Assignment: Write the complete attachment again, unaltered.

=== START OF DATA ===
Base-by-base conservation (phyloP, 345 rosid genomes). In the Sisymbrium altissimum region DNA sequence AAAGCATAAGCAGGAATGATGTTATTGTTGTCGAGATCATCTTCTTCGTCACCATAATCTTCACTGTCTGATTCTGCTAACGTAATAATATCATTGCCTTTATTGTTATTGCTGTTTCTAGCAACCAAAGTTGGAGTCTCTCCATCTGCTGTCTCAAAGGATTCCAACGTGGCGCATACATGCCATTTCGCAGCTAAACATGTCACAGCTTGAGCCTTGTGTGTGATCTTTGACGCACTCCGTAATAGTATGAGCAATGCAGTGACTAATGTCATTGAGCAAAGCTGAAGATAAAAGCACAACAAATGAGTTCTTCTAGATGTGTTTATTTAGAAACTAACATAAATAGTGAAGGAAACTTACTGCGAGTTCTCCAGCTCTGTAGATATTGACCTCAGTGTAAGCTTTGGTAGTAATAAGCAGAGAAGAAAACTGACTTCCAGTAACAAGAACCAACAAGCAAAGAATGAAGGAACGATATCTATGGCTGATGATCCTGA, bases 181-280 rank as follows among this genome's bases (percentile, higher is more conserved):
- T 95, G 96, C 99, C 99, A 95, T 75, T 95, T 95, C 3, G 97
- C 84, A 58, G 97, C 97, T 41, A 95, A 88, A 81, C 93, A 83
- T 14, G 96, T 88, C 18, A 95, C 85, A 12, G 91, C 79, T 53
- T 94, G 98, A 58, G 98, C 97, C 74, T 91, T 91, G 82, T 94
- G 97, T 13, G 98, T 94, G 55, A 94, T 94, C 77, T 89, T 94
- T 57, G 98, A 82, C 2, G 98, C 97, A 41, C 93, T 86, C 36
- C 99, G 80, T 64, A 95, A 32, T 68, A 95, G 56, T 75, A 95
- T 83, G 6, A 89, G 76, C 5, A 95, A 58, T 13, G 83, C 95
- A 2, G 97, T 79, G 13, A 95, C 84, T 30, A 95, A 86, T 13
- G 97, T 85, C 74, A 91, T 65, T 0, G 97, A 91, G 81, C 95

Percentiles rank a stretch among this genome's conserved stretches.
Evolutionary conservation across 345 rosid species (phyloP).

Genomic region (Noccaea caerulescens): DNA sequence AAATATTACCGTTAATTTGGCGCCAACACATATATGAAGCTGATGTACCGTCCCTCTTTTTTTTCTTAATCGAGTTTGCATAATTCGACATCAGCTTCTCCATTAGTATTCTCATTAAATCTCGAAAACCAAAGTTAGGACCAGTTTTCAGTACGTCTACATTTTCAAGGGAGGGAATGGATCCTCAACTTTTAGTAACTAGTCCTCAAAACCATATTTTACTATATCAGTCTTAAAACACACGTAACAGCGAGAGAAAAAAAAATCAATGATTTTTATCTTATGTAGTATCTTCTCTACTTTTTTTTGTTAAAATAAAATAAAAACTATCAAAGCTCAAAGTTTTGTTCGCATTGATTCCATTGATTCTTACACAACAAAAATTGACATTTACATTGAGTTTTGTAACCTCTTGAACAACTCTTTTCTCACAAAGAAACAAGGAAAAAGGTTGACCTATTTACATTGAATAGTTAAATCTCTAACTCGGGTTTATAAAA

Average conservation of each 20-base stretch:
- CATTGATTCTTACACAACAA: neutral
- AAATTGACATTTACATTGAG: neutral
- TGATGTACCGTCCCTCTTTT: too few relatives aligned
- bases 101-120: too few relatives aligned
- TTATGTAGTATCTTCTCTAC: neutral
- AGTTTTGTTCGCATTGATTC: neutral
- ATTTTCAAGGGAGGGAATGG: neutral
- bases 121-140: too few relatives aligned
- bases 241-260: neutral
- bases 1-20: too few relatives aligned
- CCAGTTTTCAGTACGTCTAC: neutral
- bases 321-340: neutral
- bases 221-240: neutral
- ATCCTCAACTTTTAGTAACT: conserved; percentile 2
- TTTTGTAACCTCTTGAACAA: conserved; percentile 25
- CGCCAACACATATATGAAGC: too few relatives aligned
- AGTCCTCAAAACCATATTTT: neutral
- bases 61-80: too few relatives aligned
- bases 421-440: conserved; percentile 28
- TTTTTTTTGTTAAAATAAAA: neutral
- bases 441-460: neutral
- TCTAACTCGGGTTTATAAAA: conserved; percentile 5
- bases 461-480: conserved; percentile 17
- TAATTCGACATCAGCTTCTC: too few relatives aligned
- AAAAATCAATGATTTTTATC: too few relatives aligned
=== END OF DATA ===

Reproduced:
Base-by-base conservation (phyloP, 345 rosid genomes). In the Sisymbrium altissimum region DNA sequence AAAGCATAAGCAGGAATGATGTTATTGTTGTCGAGATCATCTTCTTCGTCACCATAATCTTCACTGTCTGATTCTGCTAACGTAATAATATCATTGCCTTTATTGTTATTGCTGTTTCTAGCAACCAAAGTTGGAGTCTCTCCATCTGCTGTCTCAAAGGATTCCAACGTGGCGCATACATGCCATTTCGCAGCTAAACATGTCACAGCTTGAGCCTTGTGTGTGATCTTTGACGCACTCCGTAATAGTATGAGCAATGCAGTGACTAATGTCATTGAGCAAAGCTGAAGATAAAAGCACAACAAATGAGTTCTTCTAGATGTGTTTATTTAGAAACTAACATAAATAGTGAAGGAAACTTACTGCGAGTTCTCCAGCTCTGTAGATATTGACCTCAGTGTAAGCTTTGGTAGTAATAAGCAGAGAAGAAAACTGACTTCCAGTAACAAGAACCAACAAGCAAAGAATGAAGGAACGATATCTATGGCTGATGATCCTGA, bases 181-280 rank as follows among this genome's bases (percentile, higher is more conserved):
- T 95, G 96, C 99, C 99, A 95, T 75, T 95, T 95, C 3, G 97
- C 84, A 58, G 97, C 97, T 41, A 95, A 88, A 81, C 93, A 83
- T 14, G 96, T 88, C 18, A 95, C 85, A 12, G 91, C 79, T 53
- T 94, G 98, A 58, G 98, C 97, C 74, T 91, T 91, G 82, T 94
- G 97, T 13, G 98, T 94, G 55, A 94, T 94, C 77, T 89, T 94
- T 57, G 98, A 82, C 2, G 98, C 97, A 41, C 93, T 86, C 36
- C 99, G 80, T 64, A 95, A 32, T 68, A 95, G 56, T 75, A 95
- T 83, G 6, A 89, G 76, C 5, A 95, A 58, T 13, G 83, C 95
- A 2, G 97, T 79, G 13, A 95, C 84, T 30, A 95, A 86, T 13
- G 97, T 85, C 74, A 91, T 65, T 0, G 97, A 91, G 81, C 95

Percentiles rank a stretch among this genome's conserved stretches.
Evolutionary conservation across 345 rosid species (phyloP).

Genomic region (Noccaea caerulescens): DNA sequence AAATATTACCGTTAATTTGGCGCCAACACATATATGAAGCTGATGTACCGTCCCTCTTTTTTTTCTTAATCGAGTTTGCATAATTCGACATCAGCTTCTCCATTAGTATTCTCATTAAATCTCGAAAACCAAAGTTAGGACCAGTTTTCAGTACGTCTACATTTTCAAGGGAGGGAATGGATCCTCAACTTTTAGTAACTAGTCCTCAAAACCATATTTTACTATATCAGTCTTAAAACACACGTAACAGCGAGAGAAAAAAAAATCAATGATTTTTATCTTATGTAGTATCTTCTCTACTTTTTTTTGTTAAAATAAAATAAAAACTATCAAAGCTCAAAGTTTTGTTCGCATTGATTCCATTGATTCTTACACAACAAAAATTGACATTTACATTGAGTTTTGTAACCTCTTGAACAACTCTTTTCTCACAAAGAAACAAGGAAAAAGGTTGACCTATTTACATTGAATAGTTAAATCTCTAACTCGGGTTTATAAAA

Average conservation of each 20-base stretch:
- CATTGATTCTTACACAACAA: neutral
- AAATTGACATTTACATTGAG: neutral
- TGATGTACCGTCCCTCTTTT: too few relatives aligned
- bases 101-120: too few relatives aligned
- TTATGTAGTATCTTCTCTAC: neutral
- AGTTTTGTTCGCATTGATTC: neutral
- ATTTTCAAGGGAGGGAATGG: neutral
- bases 121-140: too few relatives aligned
- bases 241-260: neutral
- bases 1-20: too few relatives aligned
- CCAGTTTTCAGTACGTCTAC: neutral
- bases 321-340: neutral
- bases 221-240: neutral
- ATCCTCAACTTTTAGTAACT: conserved; percentile 2
- TTTTGTAACCTCTTGAACAA: conserved; percentile 25
- CGCCAACACATATATGAAGC: too few relatives aligned
- AGTCCTCAAAACCATATTTT: neutral
- bases 61-80: too few relatives aligned
- bases 421-440: conserved; percentile 28
- TTTTTTTTGTTAAAATAAAA: neutral
- bases 441-460: neutral
- TCTAACTCGGGTTTATAAAA: conserved; percentile 5
- bases 461-480: conserved; percentile 17
- TAATTCGACATCAGCTTCTC: too few relatives aligned
- AAAAATCAATGATTTTTATC: too few relatives aligned